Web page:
Shuckin’ Shack Oyster Bar
6 N. Lake Park Blvd., Carolina Beach, 910-458-7380
109 Market St., Wilmington, 910-833-8622
By BRIDGET CALLAHAN » Photos by ERIN WHITTLE
On a Friday night in downtown Wilmington, the Shuckin Shack is packed by 6:30pm. Luckily, there’s a table outside on the sidewalk, overlooking the intersection of Market and Front Street, which is filling up already with would-be partiers and tourists, even in March. In the midst of all the Friday night bustle, this small, but mighty oyster bar is a comfortable sanctuary.
Despite its popularity, people are often surprised there are multiple locations. If you frequent the Carolina Beach location, chances are you didn’t know there was one downtown too, and vice versa. In the last few years, The Shuckin Shack has become a franchise, with eight franchise locations and thirty more committed. There are Shuckin Shacks now not only in North Carolina, but South Carolina, Maryland, Tennessee, and Georgia. Turns out all those tourists liked what they ate enough to want to bring it home.
But the original location, a tiny little oyster bar on the beach where owners Matt Piccinin and Sean Cook imagined a friendly neighborhood spot, is still standing strong. The Shuckin Shack Carolina Beach location will celebrate its ten year anniversary this November, which is also the five year anniversary of the downtown Wilmington location.
Leanne Tluchowski, regional manager of the two corporate locations, met Piccinin appropriately enough on the beach. She was an Ohio teacher who had moved down here for a job, and he had just graduated UNCW with a business degree. Sean Cook, owner of Pleasure Island Rentals, approached Piccinin one day with the idea of a low-key, sports and oyster bar.
“Their idea was really to have it tied to the local area. They wanted it to be a sports vibe, they wanted it to be a surf vibe. A local fishermen hang-out. It was designed as a place where Matt and Sean would want to go and hang out,” Tluchowski says. She’s been with them since the beginning, first as bartending staff, sometimes as a cook, sometimes a manager. She’s about as heavily invested as you can be, since she’s married to Piccinin.
“It was several years of working all the time, because we couldn’t afford other staff, and being there all the time. Still now, we’ve had the same customers for ten years, who come in the same time every day, drink the same thing. We call it the ‘Cheers’ of Carolina Beach,” she adds.
Both locations are covered in newspaper clippings and old photos framed on the walls, celebrating the history of Carolina Beach and Wilmington. On the menu, locals will see items like the Hermit’s Feast, referring to the Hermit of Fort Fisher, Lake Park Lemonade, and Cappy’s Roast. Cappy, she explains, was a local legend in Carolina Beach in the seventies.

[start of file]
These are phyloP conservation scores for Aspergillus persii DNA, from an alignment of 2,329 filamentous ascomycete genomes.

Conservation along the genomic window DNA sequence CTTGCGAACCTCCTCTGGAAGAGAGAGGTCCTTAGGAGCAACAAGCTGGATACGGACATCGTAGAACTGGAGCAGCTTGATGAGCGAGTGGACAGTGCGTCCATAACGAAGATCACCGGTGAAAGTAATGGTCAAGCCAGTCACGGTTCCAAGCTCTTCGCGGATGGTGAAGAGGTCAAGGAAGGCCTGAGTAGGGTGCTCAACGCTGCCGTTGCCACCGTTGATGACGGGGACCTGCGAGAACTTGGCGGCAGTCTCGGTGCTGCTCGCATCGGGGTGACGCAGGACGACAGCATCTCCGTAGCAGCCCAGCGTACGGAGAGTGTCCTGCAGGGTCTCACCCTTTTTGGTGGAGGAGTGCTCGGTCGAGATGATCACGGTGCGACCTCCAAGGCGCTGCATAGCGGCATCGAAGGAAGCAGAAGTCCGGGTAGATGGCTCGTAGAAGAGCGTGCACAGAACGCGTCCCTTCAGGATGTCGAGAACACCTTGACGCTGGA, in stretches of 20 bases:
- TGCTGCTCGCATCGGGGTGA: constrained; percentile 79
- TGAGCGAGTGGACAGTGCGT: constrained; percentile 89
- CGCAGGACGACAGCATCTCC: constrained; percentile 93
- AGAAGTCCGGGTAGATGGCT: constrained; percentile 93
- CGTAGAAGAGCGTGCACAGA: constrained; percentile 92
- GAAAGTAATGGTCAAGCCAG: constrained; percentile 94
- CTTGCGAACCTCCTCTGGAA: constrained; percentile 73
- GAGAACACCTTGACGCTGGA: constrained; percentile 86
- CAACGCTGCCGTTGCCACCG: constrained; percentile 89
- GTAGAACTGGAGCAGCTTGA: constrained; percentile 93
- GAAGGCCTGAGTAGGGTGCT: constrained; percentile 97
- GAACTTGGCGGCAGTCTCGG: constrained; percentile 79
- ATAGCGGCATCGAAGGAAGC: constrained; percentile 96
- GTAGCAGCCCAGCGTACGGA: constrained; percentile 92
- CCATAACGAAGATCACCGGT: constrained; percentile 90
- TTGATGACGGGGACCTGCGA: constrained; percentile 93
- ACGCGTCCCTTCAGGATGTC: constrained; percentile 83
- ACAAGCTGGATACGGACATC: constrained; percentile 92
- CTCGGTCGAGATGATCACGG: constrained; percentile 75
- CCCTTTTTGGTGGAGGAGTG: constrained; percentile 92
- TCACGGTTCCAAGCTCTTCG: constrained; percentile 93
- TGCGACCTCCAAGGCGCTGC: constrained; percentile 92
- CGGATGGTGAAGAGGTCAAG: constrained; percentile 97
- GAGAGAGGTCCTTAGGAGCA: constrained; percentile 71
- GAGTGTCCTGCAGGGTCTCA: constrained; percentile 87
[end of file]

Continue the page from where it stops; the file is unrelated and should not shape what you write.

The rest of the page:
“Every morning he would get up and swim from pier to pier, back and forth. He ended up passing away while in the water, and there’s all sorts of folklore about it. Some story that he was surrounded by dolphins when he was found,” Tluchowski says.
Celebrating stories like that is part of the charm of the Shuckin Shack, which for all its success still feels intimate, and real. The important things here are the seafood and the people, and everything else is secondary.
Oysters are, of course, the favorite here. They come raw, fried, steamed, charbroiled. You can even get them swimming in tequila or vodka, with one of their infamous oyster bombs or shooters. But Tluchowski’s favorite at the downtown location are the fish tacos.
“I’m obsessed with the fish tacos. We have tuna tacos, rare, blackened. They’re amazing. And it’s all made fresh―we make our chips fresh and our salsa is homemade,” she says. The downtown location has a larger menu offering than Carolina Beach, with po’boys, salads, and the most popular item, a lobster roll with a mustardy Carolina twist.
Though the menus may change, both locations offer the same daily specials throughout the week. Mondays are seventy-five cent oysters, Tuesdays are twenty-five percent off peel and eat shrimp, Wednesdays are forty-five cent clams, and then Thursdays are for crab legs. They offer a different lunch special and chalkboard dinner specials every day too, so even though you may just come for the oysters, it pays to branch out sometimes.
That Friday night, my date ordered the lobster roll, which came on a nicely toasted bun, which earned his Northeast coast seal of approval. My fish and chips were delicious, evenly golden and fried, and our crab cake appetizers were served with a spicy aioli that was so rich and creamy, we scraped the bottom of the cup with our fries. Watching the sunset over the river at the end of the street as tourists and their dogs meandered around us, we had the best seat in the house. The sweet, but not too sweet, rum punch may have contributed a little to that feeling.
For Piccinin, Cook, and Tluchowski, the future is pretty bright. And recently, the restaurants have taken pains to try and keep it that way. Carolina Beach, Downtown, and their franchise in Morehead City, have all been certified as ocean-friendly establishments by the Surfrider Foundation and Plastic Ocean Project. A big event celebrating not only their anniversary, but also conservation efforts and their commitment to clean oceans, is planned for November at the location in Carolina Beach that started it all.
“So we’re getting rid of styrofoam, we’re getting rid of plastic,” Tluchowski says. “We’re trying to do this whole Skip the Straw idea. When we really thought about expanding, we thought we needed to stand up for these things, because it’s our livelihood. If we don’t protect the ocean, there won’t be seafood restaurants anymore.”